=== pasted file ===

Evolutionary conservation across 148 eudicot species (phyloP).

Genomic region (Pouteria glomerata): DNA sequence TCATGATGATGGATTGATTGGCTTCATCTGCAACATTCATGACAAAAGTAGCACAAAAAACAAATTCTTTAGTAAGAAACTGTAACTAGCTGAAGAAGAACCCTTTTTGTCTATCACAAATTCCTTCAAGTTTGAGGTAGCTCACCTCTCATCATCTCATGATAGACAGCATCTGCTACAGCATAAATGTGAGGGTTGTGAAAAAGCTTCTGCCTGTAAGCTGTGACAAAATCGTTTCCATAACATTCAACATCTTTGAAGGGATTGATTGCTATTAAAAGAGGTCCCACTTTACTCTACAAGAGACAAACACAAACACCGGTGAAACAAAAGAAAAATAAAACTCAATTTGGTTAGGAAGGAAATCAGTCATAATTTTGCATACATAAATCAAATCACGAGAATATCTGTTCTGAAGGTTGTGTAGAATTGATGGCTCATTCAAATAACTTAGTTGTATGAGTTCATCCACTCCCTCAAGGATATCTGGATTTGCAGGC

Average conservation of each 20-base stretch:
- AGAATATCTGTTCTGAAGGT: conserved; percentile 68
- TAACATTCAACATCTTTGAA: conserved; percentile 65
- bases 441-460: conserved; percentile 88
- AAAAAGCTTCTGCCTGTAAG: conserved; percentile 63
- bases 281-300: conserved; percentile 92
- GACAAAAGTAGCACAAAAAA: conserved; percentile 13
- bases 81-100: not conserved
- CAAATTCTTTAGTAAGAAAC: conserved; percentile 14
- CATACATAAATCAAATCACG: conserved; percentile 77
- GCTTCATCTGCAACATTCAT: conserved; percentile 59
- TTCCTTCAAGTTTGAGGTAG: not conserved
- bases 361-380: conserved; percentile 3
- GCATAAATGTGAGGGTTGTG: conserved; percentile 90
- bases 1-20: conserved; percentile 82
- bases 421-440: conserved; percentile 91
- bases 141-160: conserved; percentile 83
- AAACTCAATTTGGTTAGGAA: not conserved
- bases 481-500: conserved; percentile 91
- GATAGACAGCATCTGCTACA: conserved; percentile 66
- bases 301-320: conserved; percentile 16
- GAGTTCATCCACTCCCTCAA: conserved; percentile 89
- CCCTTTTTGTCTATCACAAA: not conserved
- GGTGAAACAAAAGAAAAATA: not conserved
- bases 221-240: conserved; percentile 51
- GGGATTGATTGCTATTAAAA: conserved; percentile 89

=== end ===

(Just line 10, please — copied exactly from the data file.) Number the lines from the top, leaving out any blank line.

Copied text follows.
- bases 81-100: not conserved